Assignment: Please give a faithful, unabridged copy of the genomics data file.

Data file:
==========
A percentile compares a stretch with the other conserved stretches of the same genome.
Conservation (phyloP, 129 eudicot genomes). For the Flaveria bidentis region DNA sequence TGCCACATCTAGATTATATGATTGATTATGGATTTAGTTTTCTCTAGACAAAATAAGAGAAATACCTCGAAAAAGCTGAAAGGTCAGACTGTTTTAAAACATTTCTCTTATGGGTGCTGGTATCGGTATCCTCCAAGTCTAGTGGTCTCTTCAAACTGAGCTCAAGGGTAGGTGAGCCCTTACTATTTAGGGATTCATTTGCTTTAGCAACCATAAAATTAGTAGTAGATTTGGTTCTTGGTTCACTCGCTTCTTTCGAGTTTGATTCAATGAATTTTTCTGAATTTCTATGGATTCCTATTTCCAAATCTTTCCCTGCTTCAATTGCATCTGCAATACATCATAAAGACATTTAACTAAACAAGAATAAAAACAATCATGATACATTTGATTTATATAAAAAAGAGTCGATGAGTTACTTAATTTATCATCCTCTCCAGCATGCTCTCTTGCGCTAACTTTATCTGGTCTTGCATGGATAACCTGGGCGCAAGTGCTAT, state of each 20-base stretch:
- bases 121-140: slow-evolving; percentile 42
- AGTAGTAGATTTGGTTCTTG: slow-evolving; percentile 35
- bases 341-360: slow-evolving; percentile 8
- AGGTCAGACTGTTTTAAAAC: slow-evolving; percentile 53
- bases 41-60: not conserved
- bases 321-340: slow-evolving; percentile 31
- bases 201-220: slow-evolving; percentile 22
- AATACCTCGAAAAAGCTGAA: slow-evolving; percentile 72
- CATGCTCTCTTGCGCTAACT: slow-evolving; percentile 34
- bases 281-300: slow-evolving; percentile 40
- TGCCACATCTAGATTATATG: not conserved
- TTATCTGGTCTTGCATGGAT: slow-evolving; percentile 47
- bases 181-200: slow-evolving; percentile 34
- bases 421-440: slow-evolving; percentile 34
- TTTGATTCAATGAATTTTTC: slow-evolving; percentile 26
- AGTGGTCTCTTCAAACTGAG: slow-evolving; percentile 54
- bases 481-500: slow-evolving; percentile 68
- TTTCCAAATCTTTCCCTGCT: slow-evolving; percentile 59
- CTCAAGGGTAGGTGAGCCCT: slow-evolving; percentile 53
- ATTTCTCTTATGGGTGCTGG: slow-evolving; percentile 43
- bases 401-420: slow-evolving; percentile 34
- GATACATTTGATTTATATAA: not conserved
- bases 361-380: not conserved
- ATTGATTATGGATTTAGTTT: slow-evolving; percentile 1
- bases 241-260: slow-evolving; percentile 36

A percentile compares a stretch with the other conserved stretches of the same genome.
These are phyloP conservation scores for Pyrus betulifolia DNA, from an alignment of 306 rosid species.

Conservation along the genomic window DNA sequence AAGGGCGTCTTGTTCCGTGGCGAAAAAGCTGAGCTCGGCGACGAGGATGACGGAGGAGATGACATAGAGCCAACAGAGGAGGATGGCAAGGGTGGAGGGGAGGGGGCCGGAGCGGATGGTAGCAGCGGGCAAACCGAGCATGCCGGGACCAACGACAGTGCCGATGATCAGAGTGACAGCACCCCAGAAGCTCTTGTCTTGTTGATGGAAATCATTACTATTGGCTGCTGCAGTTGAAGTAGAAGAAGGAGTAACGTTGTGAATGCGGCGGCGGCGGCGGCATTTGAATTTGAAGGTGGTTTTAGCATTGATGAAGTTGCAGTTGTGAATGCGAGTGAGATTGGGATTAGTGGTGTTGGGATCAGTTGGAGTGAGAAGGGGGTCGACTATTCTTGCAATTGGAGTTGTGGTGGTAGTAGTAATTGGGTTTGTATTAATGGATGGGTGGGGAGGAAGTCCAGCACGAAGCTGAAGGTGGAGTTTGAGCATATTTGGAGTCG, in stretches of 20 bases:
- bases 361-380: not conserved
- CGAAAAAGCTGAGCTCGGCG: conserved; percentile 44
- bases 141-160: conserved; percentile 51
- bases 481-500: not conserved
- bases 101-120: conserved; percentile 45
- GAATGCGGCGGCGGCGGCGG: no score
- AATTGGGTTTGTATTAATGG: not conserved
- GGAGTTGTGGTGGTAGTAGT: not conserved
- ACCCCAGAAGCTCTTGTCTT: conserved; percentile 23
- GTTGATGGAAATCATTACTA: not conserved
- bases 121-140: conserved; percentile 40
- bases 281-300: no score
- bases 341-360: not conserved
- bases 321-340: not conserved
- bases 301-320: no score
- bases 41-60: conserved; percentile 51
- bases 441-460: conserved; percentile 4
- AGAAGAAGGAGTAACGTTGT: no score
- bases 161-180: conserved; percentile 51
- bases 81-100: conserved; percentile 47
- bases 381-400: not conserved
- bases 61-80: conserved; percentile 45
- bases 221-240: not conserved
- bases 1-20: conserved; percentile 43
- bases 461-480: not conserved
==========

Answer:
A percentile compares a stretch with the other conserved stretches of the same genome.
Conservation (phyloP, 129 eudicot genomes). For the Flaveria bidentis region DNA sequence TGCCACATCTAGATTATATGATTGATTATGGATTTAGTTTTCTCTAGACAAAATAAGAGAAATACCTCGAAAAAGCTGAAAGGTCAGACTGTTTTAAAACATTTCTCTTATGGGTGCTGGTATCGGTATCCTCCAAGTCTAGTGGTCTCTTCAAACTGAGCTCAAGGGTAGGTGAGCCCTTACTATTTAGGGATTCATTTGCTTTAGCAACCATAAAATTAGTAGTAGATTTGGTTCTTGGTTCACTCGCTTCTTTCGAGTTTGATTCAATGAATTTTTCTGAATTTCTATGGATTCCTATTTCCAAATCTTTCCCTGCTTCAATTGCATCTGCAATACATCATAAAGACATTTAACTAAACAAGAATAAAAACAATCATGATACATTTGATTTATATAAAAAAGAGTCGATGAGTTACTTAATTTATCATCCTCTCCAGCATGCTCTCTTGCGCTAACTTTATCTGGTCTTGCATGGATAACCTGGGCGCAAGTGCTAT, state of each 20-base stretch:
- bases 121-140: slow-evolving; percentile 42
- AGTAGTAGATTTGGTTCTTG: slow-evolving; percentile 35
- bases 341-360: slow-evolving; percentile 8
- AGGTCAGACTGTTTTAAAAC: slow-evolving; percentile 53
- bases 41-60: not conserved
- bases 321-340: slow-evolving; percentile 31
- bases 201-220: slow-evolving; percentile 22
- AATACCTCGAAAAAGCTGAA: slow-evolving; percentile 72
- CATGCTCTCTTGCGCTAACT: slow-evolving; percentile 34
- bases 281-300: slow-evolving; percentile 40
- TGCCACATCTAGATTATATG: not conserved
- TTATCTGGTCTTGCATGGAT: slow-evolving; percentile 47
- bases 181-200: slow-evolving; percentile 34
- bases 421-440: slow-evolving; percentile 34
- TTTGATTCAATGAATTTTTC: slow-evolving; percentile 26
- AGTGGTCTCTTCAAACTGAG: slow-evolving; percentile 54
- bases 481-500: slow-evolving; percentile 68
- TTTCCAAATCTTTCCCTGCT: slow-evolving; percentile 59
- CTCAAGGGTAGGTGAGCCCT: slow-evolving; percentile 53
- ATTTCTCTTATGGGTGCTGG: slow-evolving; percentile 43
- bases 401-420: slow-evolving; percentile 34
- GATACATTTGATTTATATAA: not conserved
- bases 361-380: not conserved
- ATTGATTATGGATTTAGTTT: slow-evolving; percentile 1
- bases 241-260: slow-evolving; percentile 36

A percentile compares a stretch with the other conserved stretches of the same genome.
These are phyloP conservation scores for Pyrus betulifolia DNA, from an alignment of 306 rosid species.

Conservation along the genomic window DNA sequence AAGGGCGTCTTGTTCCGTGGCGAAAAAGCTGAGCTCGGCGACGAGGATGACGGAGGAGATGACATAGAGCCAACAGAGGAGGATGGCAAGGGTGGAGGGGAGGGGGCCGGAGCGGATGGTAGCAGCGGGCAAACCGAGCATGCCGGGACCAACGACAGTGCCGATGATCAGAGTGACAGCACCCCAGAAGCTCTTGTCTTGTTGATGGAAATCATTACTATTGGCTGCTGCAGTTGAAGTAGAAGAAGGAGTAACGTTGTGAATGCGGCGGCGGCGGCGGCATTTGAATTTGAAGGTGGTTTTAGCATTGATGAAGTTGCAGTTGTGAATGCGAGTGAGATTGGGATTAGTGGTGTTGGGATCAGTTGGAGTGAGAAGGGGGTCGACTATTCTTGCAATTGGAGTTGTGGTGGTAGTAGTAATTGGGTTTGTATTAATGGATGGGTGGGGAGGAAGTCCAGCACGAAGCTGAAGGTGGAGTTTGAGCATATTTGGAGTCG, in stretches of 20 bases:
- bases 361-380: not conserved
- CGAAAAAGCTGAGCTCGGCG: conserved; percentile 44
- bases 141-160: conserved; percentile 51
- bases 481-500: not conserved
- bases 101-120: conserved; percentile 45
- GAATGCGGCGGCGGCGGCGG: no score
- AATTGGGTTTGTATTAATGG: not conserved
- GGAGTTGTGGTGGTAGTAGT: not conserved
- ACCCCAGAAGCTCTTGTCTT: conserved; percentile 23
- GTTGATGGAAATCATTACTA: not conserved
- bases 121-140: conserved; percentile 40
- bases 281-300: no score
- bases 341-360: not conserved
- bases 321-340: not conserved
- bases 301-320: no score
- bases 41-60: conserved; percentile 51
- bases 441-460: conserved; percentile 4
- AGAAGAAGGAGTAACGTTGT: no score
- bases 161-180: conserved; percentile 51
- bases 81-100: conserved; percentile 47
- bases 381-400: not conserved
- bases 61-80: conserved; percentile 45
- bases 221-240: not conserved
- bases 1-20: conserved; percentile 43
- bases 461-480: not conserved